Blog post: Tech City - From Dickens to Digital

Shoreditch’s origins began from the phrase ‘Sewerditch’ due to its position outside the city walls – you can guess what that implies – and it was exactly that, outside of the city, for much longer than it took for the plumbing to improve.

Highlighted to the world through numerous novels such as Oliver Twist, even in the second half of the century it was still associated with relative poverty, which makes it all the more surprising that it is now at the forefront of London’s most modern and profitable industries.  

Ever since we started renting and selling commercial property in Shoreditch and its surrounding areas in 1987, we have sold to an eclectic range of businesses but there has been a tendency to attract those from the TMT sector (Technology, Media and Telecommunications). The area now known as Tech City or “Silicon Roundabout”, due to Old Street roundabout at its heart, is often compared to Silicon Valley in California as the place to live, work and socialise for the young and energetic in the world of creative industries. 

Initially drawn by cheap rents and an artistic culture, the companies that came here from the 1980’s now form its infrastructure and are a key part to its dynamism. The typical requirements come from established agencies and companies with between 15 and 30 employees all looking in the popular Shoreditch Triangle or “Silicon Roundabout” in refurbished warehouse conversions. In terms of office locations Shoreditch and East London provides exciting and creative studio offices at better prices than the West End comparisons.

Arguably the community feel of East London has also been a draw as companies sit side by side with like-minded companies and colleagues, but the media’s focus on Tech City and the government pledges to invest in the area has led more established companies to move this way. For many what was once a trendy location for start-ups has now become a real reflection of “Silicon Valley” as much larger web based corporations such as Yammer and Mind Candy now occupy office space in excess of 20,000 sq ft.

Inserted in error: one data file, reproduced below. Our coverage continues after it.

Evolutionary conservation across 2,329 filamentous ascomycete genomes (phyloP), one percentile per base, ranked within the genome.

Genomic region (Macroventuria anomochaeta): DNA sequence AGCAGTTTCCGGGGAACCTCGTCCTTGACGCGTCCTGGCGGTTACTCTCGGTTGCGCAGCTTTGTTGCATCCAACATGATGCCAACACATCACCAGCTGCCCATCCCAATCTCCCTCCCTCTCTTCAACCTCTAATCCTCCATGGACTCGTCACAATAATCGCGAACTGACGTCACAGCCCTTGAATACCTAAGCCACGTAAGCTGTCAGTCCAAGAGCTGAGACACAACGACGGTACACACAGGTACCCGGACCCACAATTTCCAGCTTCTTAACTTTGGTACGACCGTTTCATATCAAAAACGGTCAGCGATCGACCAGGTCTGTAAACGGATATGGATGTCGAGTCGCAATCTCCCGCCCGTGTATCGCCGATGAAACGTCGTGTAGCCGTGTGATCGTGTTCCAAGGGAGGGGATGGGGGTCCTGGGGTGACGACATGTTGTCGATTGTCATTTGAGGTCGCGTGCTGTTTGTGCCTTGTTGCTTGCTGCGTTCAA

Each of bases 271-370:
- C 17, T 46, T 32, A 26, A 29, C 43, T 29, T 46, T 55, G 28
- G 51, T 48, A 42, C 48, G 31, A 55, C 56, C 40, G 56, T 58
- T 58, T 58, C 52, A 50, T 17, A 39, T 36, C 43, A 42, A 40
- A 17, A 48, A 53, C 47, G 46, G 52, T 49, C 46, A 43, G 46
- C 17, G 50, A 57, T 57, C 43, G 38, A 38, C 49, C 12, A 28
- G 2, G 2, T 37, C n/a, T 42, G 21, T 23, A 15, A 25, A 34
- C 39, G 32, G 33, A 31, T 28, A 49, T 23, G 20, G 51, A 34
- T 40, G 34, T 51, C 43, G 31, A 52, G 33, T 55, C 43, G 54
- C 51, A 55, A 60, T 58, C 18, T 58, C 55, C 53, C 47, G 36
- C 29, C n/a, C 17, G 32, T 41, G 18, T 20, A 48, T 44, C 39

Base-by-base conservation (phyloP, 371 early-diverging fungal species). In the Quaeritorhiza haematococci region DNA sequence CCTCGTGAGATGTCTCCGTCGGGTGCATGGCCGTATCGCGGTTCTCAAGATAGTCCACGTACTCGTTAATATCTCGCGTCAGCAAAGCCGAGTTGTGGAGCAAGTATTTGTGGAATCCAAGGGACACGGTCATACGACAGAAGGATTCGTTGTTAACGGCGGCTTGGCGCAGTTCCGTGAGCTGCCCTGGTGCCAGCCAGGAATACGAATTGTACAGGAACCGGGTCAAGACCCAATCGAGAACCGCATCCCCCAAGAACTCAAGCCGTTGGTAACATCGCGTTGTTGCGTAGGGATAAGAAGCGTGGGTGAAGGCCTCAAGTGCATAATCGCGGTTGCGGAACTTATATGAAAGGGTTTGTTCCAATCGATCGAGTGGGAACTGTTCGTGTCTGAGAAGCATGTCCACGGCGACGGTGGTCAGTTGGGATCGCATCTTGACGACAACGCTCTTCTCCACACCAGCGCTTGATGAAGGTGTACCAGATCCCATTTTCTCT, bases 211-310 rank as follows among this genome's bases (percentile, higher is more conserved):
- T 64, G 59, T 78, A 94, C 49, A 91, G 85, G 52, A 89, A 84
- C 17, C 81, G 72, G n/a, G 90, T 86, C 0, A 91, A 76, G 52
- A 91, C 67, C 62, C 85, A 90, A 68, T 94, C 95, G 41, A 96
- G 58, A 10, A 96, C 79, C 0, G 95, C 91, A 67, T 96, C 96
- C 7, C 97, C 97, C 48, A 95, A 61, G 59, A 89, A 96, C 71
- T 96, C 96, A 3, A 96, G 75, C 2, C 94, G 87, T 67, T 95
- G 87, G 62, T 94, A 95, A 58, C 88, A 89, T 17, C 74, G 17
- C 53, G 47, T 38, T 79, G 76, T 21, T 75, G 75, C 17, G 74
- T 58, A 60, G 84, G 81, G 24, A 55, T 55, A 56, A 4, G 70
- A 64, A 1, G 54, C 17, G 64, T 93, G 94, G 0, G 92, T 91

The relocation of larger companies has led to an increased flow of investment into the area, which in turn has led to new developments and refurbishments being visible on every street. The push now is for landlords to create larger floor plates as opposed to smaller studio offices, to benefit from rising rents brought about by the increased demand for the area from the more established TMT companies looking for the open plan, trendy working environments. Brett Sullings, from Stirling Ackroyd’s Commercial department, says: “Commercial demand in the area is exceptionally high, but especially for floor plates in excess of 5,000 sq ft, and from companies who are escaping high West End rents.”

For many it is a tragedy that the days are gone when artists, fashionistas and designers took shelter within the Victorian warehouses that fill the streets of Shoreditch paying rents that barely hit the teens per sq ft. On the other hand investment in the area is creating a wealth of jobs, the development was needed as the commercial property market here is considerably more active than in the low point of the recession, and it is certainly unsurprising given what we are seeing in other outskirts of the capital. Smaller companies are likely to move with the growth and stretch further east into the fantastic commercial opportunities of Hackney and East London. Although it would be a shame to see the heart and soul of Shoreditch fade, it is unlikely that the village feel will disappear whilst its community continues to support the independent retailers, designers, galleries, bars and restaurants that have given it its personality. 

Brett Sullings, Stirling Ackroyd Commercial

www.stirlingackroyd.com